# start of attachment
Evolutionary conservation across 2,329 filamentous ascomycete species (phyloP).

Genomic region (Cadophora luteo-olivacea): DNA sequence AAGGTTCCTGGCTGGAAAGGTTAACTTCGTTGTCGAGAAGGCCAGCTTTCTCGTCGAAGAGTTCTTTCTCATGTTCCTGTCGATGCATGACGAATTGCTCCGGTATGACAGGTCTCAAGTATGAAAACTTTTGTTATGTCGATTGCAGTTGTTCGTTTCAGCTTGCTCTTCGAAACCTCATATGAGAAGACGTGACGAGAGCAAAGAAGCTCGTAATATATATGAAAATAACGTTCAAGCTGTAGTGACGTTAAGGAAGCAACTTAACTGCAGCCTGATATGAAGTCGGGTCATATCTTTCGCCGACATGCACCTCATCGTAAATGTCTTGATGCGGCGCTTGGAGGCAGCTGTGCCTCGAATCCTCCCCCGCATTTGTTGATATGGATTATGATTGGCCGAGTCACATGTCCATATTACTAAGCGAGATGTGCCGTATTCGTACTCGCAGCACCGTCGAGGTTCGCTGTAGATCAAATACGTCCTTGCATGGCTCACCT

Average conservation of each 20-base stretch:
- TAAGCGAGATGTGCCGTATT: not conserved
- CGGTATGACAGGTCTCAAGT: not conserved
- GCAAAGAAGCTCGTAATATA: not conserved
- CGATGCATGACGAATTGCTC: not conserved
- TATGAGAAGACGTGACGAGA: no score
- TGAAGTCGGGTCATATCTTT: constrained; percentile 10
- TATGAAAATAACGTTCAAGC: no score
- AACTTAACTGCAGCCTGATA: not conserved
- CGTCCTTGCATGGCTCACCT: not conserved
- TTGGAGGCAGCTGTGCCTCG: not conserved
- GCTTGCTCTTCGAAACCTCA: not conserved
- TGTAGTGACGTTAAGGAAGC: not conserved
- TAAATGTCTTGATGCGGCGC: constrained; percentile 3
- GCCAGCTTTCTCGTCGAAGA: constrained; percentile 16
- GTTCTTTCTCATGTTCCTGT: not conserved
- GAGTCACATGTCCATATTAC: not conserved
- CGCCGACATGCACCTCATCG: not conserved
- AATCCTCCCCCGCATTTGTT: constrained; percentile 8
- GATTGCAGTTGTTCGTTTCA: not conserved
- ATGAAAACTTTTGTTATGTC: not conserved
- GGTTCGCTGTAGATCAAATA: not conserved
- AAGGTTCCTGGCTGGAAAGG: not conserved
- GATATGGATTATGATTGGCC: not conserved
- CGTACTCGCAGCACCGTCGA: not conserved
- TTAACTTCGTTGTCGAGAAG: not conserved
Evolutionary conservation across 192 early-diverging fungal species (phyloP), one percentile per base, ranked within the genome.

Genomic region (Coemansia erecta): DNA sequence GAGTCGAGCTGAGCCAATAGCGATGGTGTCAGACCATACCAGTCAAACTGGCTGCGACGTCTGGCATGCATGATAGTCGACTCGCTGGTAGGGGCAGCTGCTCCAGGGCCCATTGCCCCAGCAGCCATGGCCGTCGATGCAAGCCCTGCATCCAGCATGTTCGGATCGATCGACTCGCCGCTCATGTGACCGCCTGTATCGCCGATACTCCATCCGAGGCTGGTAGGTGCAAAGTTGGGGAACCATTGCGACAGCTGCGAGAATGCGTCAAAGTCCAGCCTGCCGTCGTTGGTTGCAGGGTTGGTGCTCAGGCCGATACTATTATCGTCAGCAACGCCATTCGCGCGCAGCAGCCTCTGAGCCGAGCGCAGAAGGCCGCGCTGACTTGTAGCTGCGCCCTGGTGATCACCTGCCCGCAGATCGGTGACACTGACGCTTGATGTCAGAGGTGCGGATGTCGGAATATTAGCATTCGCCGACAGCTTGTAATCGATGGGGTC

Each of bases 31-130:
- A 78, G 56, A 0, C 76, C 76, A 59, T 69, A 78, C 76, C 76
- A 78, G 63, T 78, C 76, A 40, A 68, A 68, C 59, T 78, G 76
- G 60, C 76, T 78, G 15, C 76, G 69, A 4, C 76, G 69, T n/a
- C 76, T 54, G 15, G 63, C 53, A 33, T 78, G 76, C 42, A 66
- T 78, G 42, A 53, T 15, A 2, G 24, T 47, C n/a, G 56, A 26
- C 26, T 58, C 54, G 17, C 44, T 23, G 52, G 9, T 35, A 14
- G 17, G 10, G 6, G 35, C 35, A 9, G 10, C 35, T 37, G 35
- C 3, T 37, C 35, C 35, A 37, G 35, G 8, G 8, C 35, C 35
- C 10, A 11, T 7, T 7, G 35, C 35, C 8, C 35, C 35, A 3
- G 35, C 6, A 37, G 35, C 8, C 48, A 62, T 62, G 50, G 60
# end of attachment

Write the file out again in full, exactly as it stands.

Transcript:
Evolutionary conservation across 2,329 filamentous ascomycete species (phyloP).

Genomic region (Cadophora luteo-olivacea): DNA sequence AAGGTTCCTGGCTGGAAAGGTTAACTTCGTTGTCGAGAAGGCCAGCTTTCTCGTCGAAGAGTTCTTTCTCATGTTCCTGTCGATGCATGACGAATTGCTCCGGTATGACAGGTCTCAAGTATGAAAACTTTTGTTATGTCGATTGCAGTTGTTCGTTTCAGCTTGCTCTTCGAAACCTCATATGAGAAGACGTGACGAGAGCAAAGAAGCTCGTAATATATATGAAAATAACGTTCAAGCTGTAGTGACGTTAAGGAAGCAACTTAACTGCAGCCTGATATGAAGTCGGGTCATATCTTTCGCCGACATGCACCTCATCGTAAATGTCTTGATGCGGCGCTTGGAGGCAGCTGTGCCTCGAATCCTCCCCCGCATTTGTTGATATGGATTATGATTGGCCGAGTCACATGTCCATATTACTAAGCGAGATGTGCCGTATTCGTACTCGCAGCACCGTCGAGGTTCGCTGTAGATCAAATACGTCCTTGCATGGCTCACCT

Average conservation of each 20-base stretch:
- TAAGCGAGATGTGCCGTATT: not conserved
- CGGTATGACAGGTCTCAAGT: not conserved
- GCAAAGAAGCTCGTAATATA: not conserved
- CGATGCATGACGAATTGCTC: not conserved
- TATGAGAAGACGTGACGAGA: no score
- TGAAGTCGGGTCATATCTTT: constrained; percentile 10
- TATGAAAATAACGTTCAAGC: no score
- AACTTAACTGCAGCCTGATA: not conserved
- CGTCCTTGCATGGCTCACCT: not conserved
- TTGGAGGCAGCTGTGCCTCG: not conserved
- GCTTGCTCTTCGAAACCTCA: not conserved
- TGTAGTGACGTTAAGGAAGC: not conserved
- TAAATGTCTTGATGCGGCGC: constrained; percentile 3
- GCCAGCTTTCTCGTCGAAGA: constrained; percentile 16
- GTTCTTTCTCATGTTCCTGT: not conserved
- GAGTCACATGTCCATATTAC: not conserved
- CGCCGACATGCACCTCATCG: not conserved
- AATCCTCCCCCGCATTTGTT: constrained; percentile 8
- GATTGCAGTTGTTCGTTTCA: not conserved
- ATGAAAACTTTTGTTATGTC: not conserved
- GGTTCGCTGTAGATCAAATA: not conserved
- AAGGTTCCTGGCTGGAAAGG: not conserved
- GATATGGATTATGATTGGCC: not conserved
- CGTACTCGCAGCACCGTCGA: not conserved
- TTAACTTCGTTGTCGAGAAG: not conserved
Evolutionary conservation across 192 early-diverging fungal species (phyloP), one percentile per base, ranked within the genome.

Genomic region (Coemansia erecta): DNA sequence GAGTCGAGCTGAGCCAATAGCGATGGTGTCAGACCATACCAGTCAAACTGGCTGCGACGTCTGGCATGCATGATAGTCGACTCGCTGGTAGGGGCAGCTGCTCCAGGGCCCATTGCCCCAGCAGCCATGGCCGTCGATGCAAGCCCTGCATCCAGCATGTTCGGATCGATCGACTCGCCGCTCATGTGACCGCCTGTATCGCCGATACTCCATCCGAGGCTGGTAGGTGCAAAGTTGGGGAACCATTGCGACAGCTGCGAGAATGCGTCAAAGTCCAGCCTGCCGTCGTTGGTTGCAGGGTTGGTGCTCAGGCCGATACTATTATCGTCAGCAACGCCATTCGCGCGCAGCAGCCTCTGAGCCGAGCGCAGAAGGCCGCGCTGACTTGTAGCTGCGCCCTGGTGATCACCTGCCCGCAGATCGGTGACACTGACGCTTGATGTCAGAGGTGCGGATGTCGGAATATTAGCATTCGCCGACAGCTTGTAATCGATGGGGTC

Each of bases 31-130:
- A 78, G 56, A 0, C 76, C 76, A 59, T 69, A 78, C 76, C 76
- A 78, G 63, T 78, C 76, A 40, A 68, A 68, C 59, T 78, G 76
- G 60, C 76, T 78, G 15, C 76, G 69, A 4, C 76, G 69, T n/a
- C 76, T 54, G 15, G 63, C 53, A 33, T 78, G 76, C 42, A 66
- T 78, G 42, A 53, T 15, A 2, G 24, T 47, C n/a, G 56, A 26
- C 26, T 58, C 54, G 17, C 44, T 23, G 52, G 9, T 35, A 14
- G 17, G 10, G 6, G 35, C 35, A 9, G 10, C 35, T 37, G 35
- C 3, T 37, C 35, C 35, A 37, G 35, G 8, G 8, C 35, C 35
- C 10, A 11, T 7, T 7, G 35, C 35, C 8, C 35, C 35, A 3
- G 35, C 6, A 37, G 35, C 8, C 48, A 62, T 62, G 50, G 60